Ford Motor (NYSE:F) dropped 4 percent on Tuesday morning following its fourth-quarter and full-year 2012 financial report. America’s second-largest automaker logged its highest quarterly pre-tax profit in over a decade — $1.7 billion, or $0.31 per share, a 55 percent year-over-year increase — but investors are pulling back in light of an underwhelming forecast for 2013.

Fourth-quarter revenue increased 5.5 percent to $36.5 billion, but full-year revenue dropped 1.5 percent to $134.3 billion. Automotive sector revenue of $34.5 billion, a 5.7 percent year-on-year gain, accounted for 94.5 percent of total revenues. Fourth-quarter automotive operating margin increased 1.6 points to 3.8 percent, but the full-year margin fell from 5.4 percent to 5.3 percent.


Ford’s overall results were pulled up by its strong performance in North America and weighed down by continued weakness in the European market. Ford North America reported a 12.7 percent increase in revenue to $22.1 billion for the quarter, and a 3.9 point increase in operating margins to 8.4 percent. For the year, Ford North America increased its revenue 6.5 percent, and increased its operating margin 2.1 points to 10.4 percent. All things considered, that’s a good margin.

But there is some downside.

The company’s share of the U.S. market fell from 16.8 percent in 2011 to 15.5 percent in 2012, echoing a similar market share loss at General Motors (NYSE:GM). However, this is less a failure of the American manufacturers and more a success of their Japanese competitors and a correction in the market. Toyota (NYSE:TM) and Honda (NYSE:HMC) both grew their market shares for the year, rebounding from a 2011 production slump that was the result of a devastating tsunami.

In 2011, with Japanese competitors struggling to rebuild, American manufacturers grew their share of the market to an artificially inflated level. Last year, some of that was corrected, and according to forecasts from both Ford and GM, their shares of the U.S. market may dwindle even further. These fears are fueled by a weakening yen, which could prove to be a competitive boon to Toyota and Honda.

Meanwhile, Ford Europe continues to weigh like an anchor on the rest of the company. Fourth-quarter revenue shrank 21.7 percent to $6.5 billion, while margins dipped 9.1 points to negative 11.4 percent. For the year, revenue shrank 21.3 percent, while margins fell 6.5 points to negative 6.6 percent. Ford Europe lost $1.7 billion for the year, in line with expectations.

“The decline in Ford Europe’s fourth quarter pre-tax results was more than explained by unfavorable volume and mix. The industry for the 19 markets Ford tracks in Europe was 13.5 million units, the lowest quarterly SAAR since 1995,” commented the company in its report.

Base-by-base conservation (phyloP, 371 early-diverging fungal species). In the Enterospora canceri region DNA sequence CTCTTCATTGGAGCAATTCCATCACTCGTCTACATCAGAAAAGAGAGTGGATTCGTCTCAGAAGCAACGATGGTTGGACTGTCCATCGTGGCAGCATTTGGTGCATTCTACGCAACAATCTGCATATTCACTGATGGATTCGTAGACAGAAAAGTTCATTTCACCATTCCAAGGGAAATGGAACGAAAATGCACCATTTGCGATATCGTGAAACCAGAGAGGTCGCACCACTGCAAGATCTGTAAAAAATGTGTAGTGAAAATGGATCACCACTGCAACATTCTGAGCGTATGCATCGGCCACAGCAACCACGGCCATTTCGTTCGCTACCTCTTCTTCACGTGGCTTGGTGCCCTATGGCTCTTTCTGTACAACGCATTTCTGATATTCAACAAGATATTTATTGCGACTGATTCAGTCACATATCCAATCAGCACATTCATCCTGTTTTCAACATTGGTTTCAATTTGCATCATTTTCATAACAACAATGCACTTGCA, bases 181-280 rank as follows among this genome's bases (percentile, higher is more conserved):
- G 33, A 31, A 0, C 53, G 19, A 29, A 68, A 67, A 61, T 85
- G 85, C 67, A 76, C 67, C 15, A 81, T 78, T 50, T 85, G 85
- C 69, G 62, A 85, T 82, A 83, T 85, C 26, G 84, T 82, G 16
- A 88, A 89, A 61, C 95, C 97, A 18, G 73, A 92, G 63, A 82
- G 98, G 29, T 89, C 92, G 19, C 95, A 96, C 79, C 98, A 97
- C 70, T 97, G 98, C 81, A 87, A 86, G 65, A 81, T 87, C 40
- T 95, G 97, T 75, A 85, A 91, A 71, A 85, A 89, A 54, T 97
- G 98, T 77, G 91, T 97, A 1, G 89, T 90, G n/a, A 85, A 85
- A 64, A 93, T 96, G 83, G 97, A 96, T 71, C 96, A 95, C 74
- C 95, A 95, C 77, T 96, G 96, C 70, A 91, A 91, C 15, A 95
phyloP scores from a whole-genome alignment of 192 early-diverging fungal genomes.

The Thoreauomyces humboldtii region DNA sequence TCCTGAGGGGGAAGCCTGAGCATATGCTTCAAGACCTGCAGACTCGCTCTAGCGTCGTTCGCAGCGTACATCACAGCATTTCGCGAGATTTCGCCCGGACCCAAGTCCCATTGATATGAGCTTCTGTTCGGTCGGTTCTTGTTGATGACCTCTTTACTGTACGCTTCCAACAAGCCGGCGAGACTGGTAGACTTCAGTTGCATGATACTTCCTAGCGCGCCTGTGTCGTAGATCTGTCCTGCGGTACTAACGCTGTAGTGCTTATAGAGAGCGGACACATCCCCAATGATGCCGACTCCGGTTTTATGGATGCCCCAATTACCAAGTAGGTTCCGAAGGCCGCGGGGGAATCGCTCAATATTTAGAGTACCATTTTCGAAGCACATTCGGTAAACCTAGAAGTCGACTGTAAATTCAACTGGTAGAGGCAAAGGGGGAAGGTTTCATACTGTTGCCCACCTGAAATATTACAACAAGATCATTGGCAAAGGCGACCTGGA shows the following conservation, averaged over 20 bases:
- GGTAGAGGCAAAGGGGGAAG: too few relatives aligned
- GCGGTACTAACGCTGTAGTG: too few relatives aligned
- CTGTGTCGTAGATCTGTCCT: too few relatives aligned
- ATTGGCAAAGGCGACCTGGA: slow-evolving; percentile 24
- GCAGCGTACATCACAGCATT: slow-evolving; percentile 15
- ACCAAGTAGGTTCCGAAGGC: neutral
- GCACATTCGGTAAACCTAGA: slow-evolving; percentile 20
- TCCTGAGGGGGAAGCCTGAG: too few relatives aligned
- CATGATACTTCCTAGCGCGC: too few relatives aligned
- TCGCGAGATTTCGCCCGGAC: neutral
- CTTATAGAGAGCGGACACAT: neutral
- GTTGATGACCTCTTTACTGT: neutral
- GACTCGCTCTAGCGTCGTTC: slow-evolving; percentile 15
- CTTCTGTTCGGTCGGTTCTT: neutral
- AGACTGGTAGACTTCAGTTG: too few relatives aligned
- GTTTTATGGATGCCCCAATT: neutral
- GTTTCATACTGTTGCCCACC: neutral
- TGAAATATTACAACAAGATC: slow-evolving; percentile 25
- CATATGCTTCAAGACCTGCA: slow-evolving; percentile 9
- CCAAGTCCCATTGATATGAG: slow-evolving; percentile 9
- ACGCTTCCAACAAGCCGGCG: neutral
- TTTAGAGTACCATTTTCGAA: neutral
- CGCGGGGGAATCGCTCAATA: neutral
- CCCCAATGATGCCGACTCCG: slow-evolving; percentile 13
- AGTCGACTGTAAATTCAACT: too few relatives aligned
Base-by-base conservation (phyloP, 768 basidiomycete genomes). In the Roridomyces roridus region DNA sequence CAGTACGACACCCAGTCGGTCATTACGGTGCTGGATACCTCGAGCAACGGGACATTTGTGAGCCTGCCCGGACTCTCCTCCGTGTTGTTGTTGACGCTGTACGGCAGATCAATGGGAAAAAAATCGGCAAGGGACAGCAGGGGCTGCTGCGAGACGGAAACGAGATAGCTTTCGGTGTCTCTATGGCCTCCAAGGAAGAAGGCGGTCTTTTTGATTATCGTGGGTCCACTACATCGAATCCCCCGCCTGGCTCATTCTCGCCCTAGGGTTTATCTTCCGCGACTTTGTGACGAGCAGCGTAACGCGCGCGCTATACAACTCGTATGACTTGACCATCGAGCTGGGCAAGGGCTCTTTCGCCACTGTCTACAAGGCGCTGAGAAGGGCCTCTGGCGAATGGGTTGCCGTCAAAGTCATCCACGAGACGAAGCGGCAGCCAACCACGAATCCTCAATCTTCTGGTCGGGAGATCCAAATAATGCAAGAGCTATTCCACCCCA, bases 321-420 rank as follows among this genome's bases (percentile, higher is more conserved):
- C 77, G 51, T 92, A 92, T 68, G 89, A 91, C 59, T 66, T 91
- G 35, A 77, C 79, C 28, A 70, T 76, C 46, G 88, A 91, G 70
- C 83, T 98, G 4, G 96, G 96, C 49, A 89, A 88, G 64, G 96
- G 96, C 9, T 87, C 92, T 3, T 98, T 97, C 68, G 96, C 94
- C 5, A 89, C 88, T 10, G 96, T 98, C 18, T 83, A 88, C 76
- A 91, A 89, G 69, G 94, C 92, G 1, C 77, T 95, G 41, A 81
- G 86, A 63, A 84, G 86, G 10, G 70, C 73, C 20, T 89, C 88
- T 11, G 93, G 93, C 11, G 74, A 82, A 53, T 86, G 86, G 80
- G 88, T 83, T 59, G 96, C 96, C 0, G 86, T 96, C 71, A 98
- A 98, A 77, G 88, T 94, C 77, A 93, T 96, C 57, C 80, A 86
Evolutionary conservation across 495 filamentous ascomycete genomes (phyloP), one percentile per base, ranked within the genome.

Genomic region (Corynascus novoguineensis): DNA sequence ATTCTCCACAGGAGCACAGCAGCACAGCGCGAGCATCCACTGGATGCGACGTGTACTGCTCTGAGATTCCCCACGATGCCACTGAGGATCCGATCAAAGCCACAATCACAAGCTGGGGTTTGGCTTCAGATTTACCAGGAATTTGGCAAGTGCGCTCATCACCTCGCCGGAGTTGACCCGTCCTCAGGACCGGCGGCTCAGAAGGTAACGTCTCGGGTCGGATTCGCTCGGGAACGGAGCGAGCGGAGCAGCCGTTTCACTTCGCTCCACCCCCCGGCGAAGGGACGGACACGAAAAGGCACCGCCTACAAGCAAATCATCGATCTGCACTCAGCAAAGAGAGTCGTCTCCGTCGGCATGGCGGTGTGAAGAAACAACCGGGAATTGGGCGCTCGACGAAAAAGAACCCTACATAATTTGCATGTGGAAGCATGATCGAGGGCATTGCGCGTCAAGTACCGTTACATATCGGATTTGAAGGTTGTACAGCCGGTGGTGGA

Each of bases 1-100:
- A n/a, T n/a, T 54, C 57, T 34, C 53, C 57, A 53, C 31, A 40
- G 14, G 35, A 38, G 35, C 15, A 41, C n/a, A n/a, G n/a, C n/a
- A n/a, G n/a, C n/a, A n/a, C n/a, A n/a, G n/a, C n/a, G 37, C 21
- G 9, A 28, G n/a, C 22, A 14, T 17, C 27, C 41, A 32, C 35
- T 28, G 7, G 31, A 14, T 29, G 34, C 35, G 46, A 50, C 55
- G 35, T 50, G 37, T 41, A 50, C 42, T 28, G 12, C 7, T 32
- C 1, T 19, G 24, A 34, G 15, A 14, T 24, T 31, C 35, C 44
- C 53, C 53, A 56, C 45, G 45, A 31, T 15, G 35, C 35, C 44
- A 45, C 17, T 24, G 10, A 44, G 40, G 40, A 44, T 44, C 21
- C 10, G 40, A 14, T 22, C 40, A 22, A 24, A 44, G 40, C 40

The company’s transformation plan for the region is pretty much in full swing, but Ford warned that things could get worse before they get better. Ford and other auto-industry players are looking to see a recovery in the European car market in the middle of the decade. Losses for 2013 are predicted to reach as high as $2 billion as the company continues to restructure and position itself for what will hopefully one day be a healthy market.

Ford South America increased its revenue 10.7 percent for the quarter, and grew its operating margin by 0.9 points to 4.8 percent. This gain is “more than explained by favorable market factors driven by several new products recently launched; higher costs and unfavorable exchange in Brazil were partial offsets.”

However, full-year margins fell 5.7 points to 2.1 percent. Ford expects its 2013 results for the region to be about breakeven with 2012, despite new product launches. New competitive factors and unfavorable currency risks are expected to negatively impact profits.

Ford Asia-Pacific-Africa increased its fourth-quarter revenue 47.4 percent, and pulled its margins up 5.8 points to 1.4 percent. “The improvement in both fourth quarter pre-tax profits and operating margin was more than explained by favorable market factors, offset partially by higher costs associated with new products and investments to support higher volumes and future growth,” reported the company.

Ford also expects its Asia-Pacific-Africa unit to breakeven in 2013. The message here seems to be that North America will be the engine for growth, while Europe will remain an anchor for now. Like GM, Ford looks like it is using 2013 to position itself for long-term growth.

Copyright Wall St Cheat Street All rights reserved.